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Optimizing Adherence to Treatment in Patients With Schizophrenia (PDF)

August 1, 2006
by Jonathan Lacro, PharmD
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Based on an interview with Jonathan Lacro, PharmD


Long-term adherence to antipsychotic therapy is the cornerstone of contemporary management of psychosis, and patients who stop therapy have a markedly increased risk of exacerbation of disease.4 Patients with schizophrenia who take their medications as prescribed are much more likely to have positive outcomes, including a decreased likelihood of rehospitalization and better daily functioning and quality of life, compared with those who do not adhere to their prescribed medication regimens.5 In an analysis of Medicaid refill and medical claims data collected in California between 1999 and 2001 (N=4,325), risk of hospitalization among patients with schizophrenia correlated significantly with gaps in medication adherence (see Figure 1).6 Further, a review of the literature between 1995 and 2002 found that, for schizophrenia and for mental disorders generally, the most significant direct costs were related to hospitalization.7 This was true for initial episode costs as well as for subsequent relapses. The authors concluded that poor adherence with medication treatment “is likely to result in an increased frequency of relapse, more intense symptoms, and longer inpatient stays.”7

Almost every patient with schizophrenia is at risk for relapse at some point. In a study of individuals who had responded to treatment for their first psychotic episode, up to 82% had at least one psychotic relapse within 5 years, and 78% had a second relapse within that time.8 Patients who discontinued medication were almost five times more likely to relapse than patients who continued taking medication, whether it was the first or the second relapse.8 Therefore, in addition to other treatments that have been prescribed for patients with schizophrenia, such as cognitive behavioral therapy and social skills training, it is essential for these patients to take their medications as prescribed.

Unfortunately, like many patients with psychiatric disorders, those with schizophrenia generally do not adhere well to their prescribed medication regimens. While rates of medication nonadherence may reach as high as 40% for patients with chronic medical conditions in general,9 medication nonadherence rates in patients with schizophrenia can reach 50%.10 In a recent study of Medicaid beneficiaries with schizophrenia, 24% were found to be nonadherent, 16% were partially adherent, and 19% were “excess fillers—they received more days of medication than necessary for a given period.11 Medication nonadherence refers to any deviation from the prescribed regimen. While the more common pattern involves skipping doses or not taking medication for several days or even weeks, some patients may actually take extra doses of medications. Excess medication fills may result from overuse of antipsychotics to reduce symptoms or from confusion about the dosing regimen. Excess fills also may occur when a patient receives prescriptions for antipsychotic medications from several healthcare providers who are unaware that the person is seeing other prescribers. Overuse of medications increases the risk of adverse events.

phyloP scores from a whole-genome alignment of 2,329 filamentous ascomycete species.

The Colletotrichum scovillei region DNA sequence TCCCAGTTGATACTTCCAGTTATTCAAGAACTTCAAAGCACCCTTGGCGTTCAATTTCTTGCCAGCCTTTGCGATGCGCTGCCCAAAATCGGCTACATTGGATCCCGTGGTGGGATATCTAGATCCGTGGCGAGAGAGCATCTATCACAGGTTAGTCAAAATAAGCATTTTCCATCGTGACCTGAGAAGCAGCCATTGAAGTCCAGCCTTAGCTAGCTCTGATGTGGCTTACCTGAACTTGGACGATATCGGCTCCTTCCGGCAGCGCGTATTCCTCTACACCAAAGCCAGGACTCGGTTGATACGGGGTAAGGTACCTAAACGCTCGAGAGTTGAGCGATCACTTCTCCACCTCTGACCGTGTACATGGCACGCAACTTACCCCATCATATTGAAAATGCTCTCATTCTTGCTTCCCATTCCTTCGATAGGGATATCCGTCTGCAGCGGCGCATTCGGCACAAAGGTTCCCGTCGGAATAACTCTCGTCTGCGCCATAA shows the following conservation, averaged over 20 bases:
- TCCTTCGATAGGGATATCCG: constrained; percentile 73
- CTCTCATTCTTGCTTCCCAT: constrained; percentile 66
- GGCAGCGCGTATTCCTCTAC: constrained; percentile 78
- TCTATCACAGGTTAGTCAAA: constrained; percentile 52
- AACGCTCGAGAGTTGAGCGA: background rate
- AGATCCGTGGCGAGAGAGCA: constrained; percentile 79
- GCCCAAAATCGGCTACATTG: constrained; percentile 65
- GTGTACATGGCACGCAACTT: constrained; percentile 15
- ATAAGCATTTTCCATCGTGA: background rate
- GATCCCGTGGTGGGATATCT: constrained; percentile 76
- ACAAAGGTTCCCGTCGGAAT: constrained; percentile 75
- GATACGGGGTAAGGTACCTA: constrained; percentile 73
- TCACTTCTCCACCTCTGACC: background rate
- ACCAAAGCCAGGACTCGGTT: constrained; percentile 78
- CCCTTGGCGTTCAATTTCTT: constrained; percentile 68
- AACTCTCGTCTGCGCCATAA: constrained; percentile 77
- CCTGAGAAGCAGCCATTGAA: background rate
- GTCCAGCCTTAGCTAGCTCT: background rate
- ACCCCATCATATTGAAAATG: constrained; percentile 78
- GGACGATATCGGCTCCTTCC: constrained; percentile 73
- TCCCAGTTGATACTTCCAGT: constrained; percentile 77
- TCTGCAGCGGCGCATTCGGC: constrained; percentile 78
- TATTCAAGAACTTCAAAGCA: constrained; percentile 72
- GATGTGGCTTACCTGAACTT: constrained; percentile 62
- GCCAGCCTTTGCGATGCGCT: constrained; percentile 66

When discussing medication nonadherence among patients with schizophrenia, it is important to understand that there is no such thing as a “typical” patient with schizophrenia. Individuals differ in the type and severity of their symptoms, and in their relative risk of relapse. Some patients with less intense symptoms can maintain meaningful relationships and hold jobs. Others with more severe illness may hope to live successfully in residential communities. Patients with severe schizophrenia, however, often must be hospitalized frequently or, in the worst cases, require lifelong inpatient care.

There is no specific degree of nonadherence that causes negative consequences in every patient. Missing a single dose can put some patients at risk; for others, medical and psychiatric issues may appear after a week or more of nonadherence. Of course, patients in any population, including those with schizophrenia, occasionally will miss a dose. However, when someone with schizophrenia misses several days at a time, a healthcare provider or educator should proactively intervene to stop the cycle before serious clinical consequences arise. This is especially true for patients who don't recognize that the medication is necessary to their well-being.

Reasons for Nonadherence

Patients with schizophrenia may not adhere to their prescribed medication regimens for several reasons, including the following.

Lack of insight

Many patients with schizophrenia have poor insight into their medical condition.10 They do not grasp the severity of their illness, and they may not believe that they need treatment. Some patients with schizophrenia don't accept that they have a mental illness.

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